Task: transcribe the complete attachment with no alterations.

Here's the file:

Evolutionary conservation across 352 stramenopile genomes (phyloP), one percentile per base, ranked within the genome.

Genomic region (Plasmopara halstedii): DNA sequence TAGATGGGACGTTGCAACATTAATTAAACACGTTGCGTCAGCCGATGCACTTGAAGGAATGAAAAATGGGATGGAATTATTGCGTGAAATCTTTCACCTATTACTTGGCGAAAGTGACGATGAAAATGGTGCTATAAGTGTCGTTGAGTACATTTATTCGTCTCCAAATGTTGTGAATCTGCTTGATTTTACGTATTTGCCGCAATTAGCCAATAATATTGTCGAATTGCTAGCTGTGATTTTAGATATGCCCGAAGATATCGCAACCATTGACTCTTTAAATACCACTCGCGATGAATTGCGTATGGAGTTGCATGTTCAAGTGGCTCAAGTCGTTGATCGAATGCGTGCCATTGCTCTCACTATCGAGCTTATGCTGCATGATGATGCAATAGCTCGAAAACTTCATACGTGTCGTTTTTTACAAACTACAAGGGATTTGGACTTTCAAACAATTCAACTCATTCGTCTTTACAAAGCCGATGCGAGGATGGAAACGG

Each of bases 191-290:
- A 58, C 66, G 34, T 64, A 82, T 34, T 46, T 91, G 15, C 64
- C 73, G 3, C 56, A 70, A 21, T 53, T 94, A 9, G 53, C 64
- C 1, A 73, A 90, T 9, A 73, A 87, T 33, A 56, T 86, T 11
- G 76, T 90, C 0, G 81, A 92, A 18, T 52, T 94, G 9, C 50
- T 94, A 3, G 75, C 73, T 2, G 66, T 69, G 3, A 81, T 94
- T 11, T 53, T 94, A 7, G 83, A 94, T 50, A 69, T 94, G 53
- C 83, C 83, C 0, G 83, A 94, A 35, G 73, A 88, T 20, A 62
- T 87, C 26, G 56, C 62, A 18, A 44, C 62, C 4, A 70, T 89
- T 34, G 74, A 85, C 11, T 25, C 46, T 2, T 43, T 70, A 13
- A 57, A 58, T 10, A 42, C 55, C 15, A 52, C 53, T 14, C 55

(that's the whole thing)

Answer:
Evolutionary conservation across 352 stramenopile genomes (phyloP), one percentile per base, ranked within the genome.

Genomic region (Plasmopara halstedii): DNA sequence TAGATGGGACGTTGCAACATTAATTAAACACGTTGCGTCAGCCGATGCACTTGAAGGAATGAAAAATGGGATGGAATTATTGCGTGAAATCTTTCACCTATTACTTGGCGAAAGTGACGATGAAAATGGTGCTATAAGTGTCGTTGAGTACATTTATTCGTCTCCAAATGTTGTGAATCTGCTTGATTTTACGTATTTGCCGCAATTAGCCAATAATATTGTCGAATTGCTAGCTGTGATTTTAGATATGCCCGAAGATATCGCAACCATTGACTCTTTAAATACCACTCGCGATGAATTGCGTATGGAGTTGCATGTTCAAGTGGCTCAAGTCGTTGATCGAATGCGTGCCATTGCTCTCACTATCGAGCTTATGCTGCATGATGATGCAATAGCTCGAAAACTTCATACGTGTCGTTTTTTACAAACTACAAGGGATTTGGACTTTCAAACAATTCAACTCATTCGTCTTTACAAAGCCGATGCGAGGATGGAAACGG

Each of bases 191-290:
- A 58, C 66, G 34, T 64, A 82, T 34, T 46, T 91, G 15, C 64
- C 73, G 3, C 56, A 70, A 21, T 53, T 94, A 9, G 53, C 64
- C 1, A 73, A 90, T 9, A 73, A 87, T 33, A 56, T 86, T 11
- G 76, T 90, C 0, G 81, A 92, A 18, T 52, T 94, G 9, C 50
- T 94, A 3, G 75, C 73, T 2, G 66, T 69, G 3, A 81, T 94
- T 11, T 53, T 94, A 7, G 83, A 94, T 50, A 69, T 94, G 53
- C 83, C 83, C 0, G 83, A 94, A 35, G 73, A 88, T 20, A 62
- T 87, C 26, G 56, C 62, A 18, A 44, C 62, C 4, A 70, T 89
- T 34, G 74, A 85, C 11, T 25, C 46, T 2, T 43, T 70, A 13
- A 57, A 58, T 10, A 42, C 55, C 15, A 52, C 53, T 14, C 55